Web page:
Reference : Mode Of Membrane Interaction And Fusogenic Properties Of A De Novo Transmembrane Mode...
Scientific journals : Article
Life sciences : Biochemistry, biophysics & molecular biology
http://hdl.handle.net/2268/63342
Mode Of Membrane Interaction And Fusogenic Properties Of A De Novo Transmembrane Model Peptide Depend On The Length Of The Hydrophobic Core
English
Lorin, A. [> > > >]
Charloteaux, Benoît [Université de Liège > > Gembloux Agro-Bio Tech >]
Fridmann-Sirkis, Y. [> > > >]
Thomas, Annick [Université de Liège - ULg > Chimie et bio-industries > Centre de Bio. Fond. - Section de Biologie moléc. et numér. >]
Shai, Y. [> > > >]
Brasseur, Robert mailto [Université de Liège > > Gembloux Agro-Bio Tech >]
2007
Journal of Biological Chemistry
282
25
18388-96
Yes (verified by ORBi)
International
0021-9258
[en] Model peptides composed of alanine and leucine residues are often used to mimic
single helical transmembrane domains. Many studies have been carried out to
determine how they interact with membranes. However, few studies have
investigated their lipid-destabilizing effect. We designed three peptides
designated KALRs containing a hydrophobic stretch of 14, 18, or 22
alanines/leucines surrounded by charged amino acids. Molecular modeling
simulations in an implicit membrane model as well as attenuated total
reflection-Fourier transform infrared analyses show that KALR is a good model of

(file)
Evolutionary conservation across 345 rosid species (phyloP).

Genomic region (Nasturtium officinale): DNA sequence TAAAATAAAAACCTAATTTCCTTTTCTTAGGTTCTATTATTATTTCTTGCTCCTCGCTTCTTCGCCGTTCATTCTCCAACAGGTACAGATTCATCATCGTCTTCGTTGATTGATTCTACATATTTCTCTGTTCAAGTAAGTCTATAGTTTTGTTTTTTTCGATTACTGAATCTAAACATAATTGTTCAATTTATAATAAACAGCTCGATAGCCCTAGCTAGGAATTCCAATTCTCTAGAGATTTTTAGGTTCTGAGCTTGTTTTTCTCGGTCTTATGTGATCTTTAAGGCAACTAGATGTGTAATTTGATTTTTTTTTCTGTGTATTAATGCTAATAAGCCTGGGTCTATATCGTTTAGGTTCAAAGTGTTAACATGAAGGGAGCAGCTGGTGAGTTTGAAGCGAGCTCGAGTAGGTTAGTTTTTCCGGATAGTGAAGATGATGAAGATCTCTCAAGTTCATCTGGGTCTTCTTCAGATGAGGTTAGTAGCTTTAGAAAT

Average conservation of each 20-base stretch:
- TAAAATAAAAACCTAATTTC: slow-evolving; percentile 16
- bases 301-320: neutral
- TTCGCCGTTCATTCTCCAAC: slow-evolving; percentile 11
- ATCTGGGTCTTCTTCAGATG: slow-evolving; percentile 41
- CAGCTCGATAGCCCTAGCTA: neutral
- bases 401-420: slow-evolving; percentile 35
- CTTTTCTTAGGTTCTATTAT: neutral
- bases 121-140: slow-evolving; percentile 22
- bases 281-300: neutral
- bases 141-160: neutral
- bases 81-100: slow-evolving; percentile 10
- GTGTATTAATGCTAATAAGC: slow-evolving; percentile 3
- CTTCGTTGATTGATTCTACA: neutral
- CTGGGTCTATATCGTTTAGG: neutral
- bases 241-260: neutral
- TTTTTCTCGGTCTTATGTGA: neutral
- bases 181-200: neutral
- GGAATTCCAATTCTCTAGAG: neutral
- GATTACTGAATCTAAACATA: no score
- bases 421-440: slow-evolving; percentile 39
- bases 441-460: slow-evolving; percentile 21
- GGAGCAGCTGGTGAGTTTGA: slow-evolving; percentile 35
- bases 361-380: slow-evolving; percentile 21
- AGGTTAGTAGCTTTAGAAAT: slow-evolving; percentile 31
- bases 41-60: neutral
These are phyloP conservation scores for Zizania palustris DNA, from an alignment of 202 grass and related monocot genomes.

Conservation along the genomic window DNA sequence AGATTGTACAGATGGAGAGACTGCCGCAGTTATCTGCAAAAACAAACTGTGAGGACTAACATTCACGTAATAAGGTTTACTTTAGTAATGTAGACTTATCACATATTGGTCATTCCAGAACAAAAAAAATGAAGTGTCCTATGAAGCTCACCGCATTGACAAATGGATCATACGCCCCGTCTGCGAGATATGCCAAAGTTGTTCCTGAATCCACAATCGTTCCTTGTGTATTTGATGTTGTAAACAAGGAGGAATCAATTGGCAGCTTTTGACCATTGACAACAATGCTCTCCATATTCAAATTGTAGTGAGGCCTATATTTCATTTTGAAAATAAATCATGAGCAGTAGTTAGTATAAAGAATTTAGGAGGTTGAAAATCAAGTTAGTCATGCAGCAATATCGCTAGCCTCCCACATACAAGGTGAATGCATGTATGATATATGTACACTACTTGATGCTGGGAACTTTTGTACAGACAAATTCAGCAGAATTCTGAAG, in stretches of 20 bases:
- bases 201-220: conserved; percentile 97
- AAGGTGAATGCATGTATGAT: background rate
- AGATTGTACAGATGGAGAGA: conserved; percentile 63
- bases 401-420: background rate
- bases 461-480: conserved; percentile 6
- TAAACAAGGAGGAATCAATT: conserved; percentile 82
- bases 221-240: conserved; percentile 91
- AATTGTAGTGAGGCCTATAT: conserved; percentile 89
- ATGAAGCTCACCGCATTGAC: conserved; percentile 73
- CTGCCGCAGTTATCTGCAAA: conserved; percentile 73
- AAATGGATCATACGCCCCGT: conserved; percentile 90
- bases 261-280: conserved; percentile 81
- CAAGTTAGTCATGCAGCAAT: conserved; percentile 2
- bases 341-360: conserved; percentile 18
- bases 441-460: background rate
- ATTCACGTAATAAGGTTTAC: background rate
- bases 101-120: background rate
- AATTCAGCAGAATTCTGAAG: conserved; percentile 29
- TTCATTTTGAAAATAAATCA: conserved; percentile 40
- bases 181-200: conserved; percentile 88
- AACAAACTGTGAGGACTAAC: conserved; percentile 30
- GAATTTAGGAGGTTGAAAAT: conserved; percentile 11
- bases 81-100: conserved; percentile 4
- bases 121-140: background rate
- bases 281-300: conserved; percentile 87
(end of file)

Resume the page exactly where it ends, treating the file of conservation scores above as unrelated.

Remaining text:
a transmembrane helix. However, tryptophan fluorescence and attenuated total
reflection-Fourier transform infrared spectroscopy indicate that the extent of
binding and insertion into lipids increases with the length of the peptide
hydrophobic core. Although binding can be directly correlated to peptide
hydrophobicity, we show that insertion of peptides into a membrane is determined
by the length of the peptide hydrophobic core. Functional studies were performed
by measuring the ability of peptides to induce lipid mixing and leakage of
liposomes. The data reveal that whereas KALR14 does not destabilize liposomal
membranes, KALR18 and KALR22 induce 40 and 50% of lipid-mixing, and 65 and 80% of
leakage, respectively. These results indicate that a transmembrane model peptide
can induce liposome fusion in vitro if it is long enough. The reasons for the
link between length and fusogenicity are discussed in relation to studies of
transmembrane domains of viral fusion proteins. We propose that fusogenicity
depends not only on peptide insertion but also on the ability of peptides to
destabilize the two leaflets of the liposome membrane.
Researchers ; Professionals
http://hdl.handle.net/2268/63342
10.1074/jbc.M700099200

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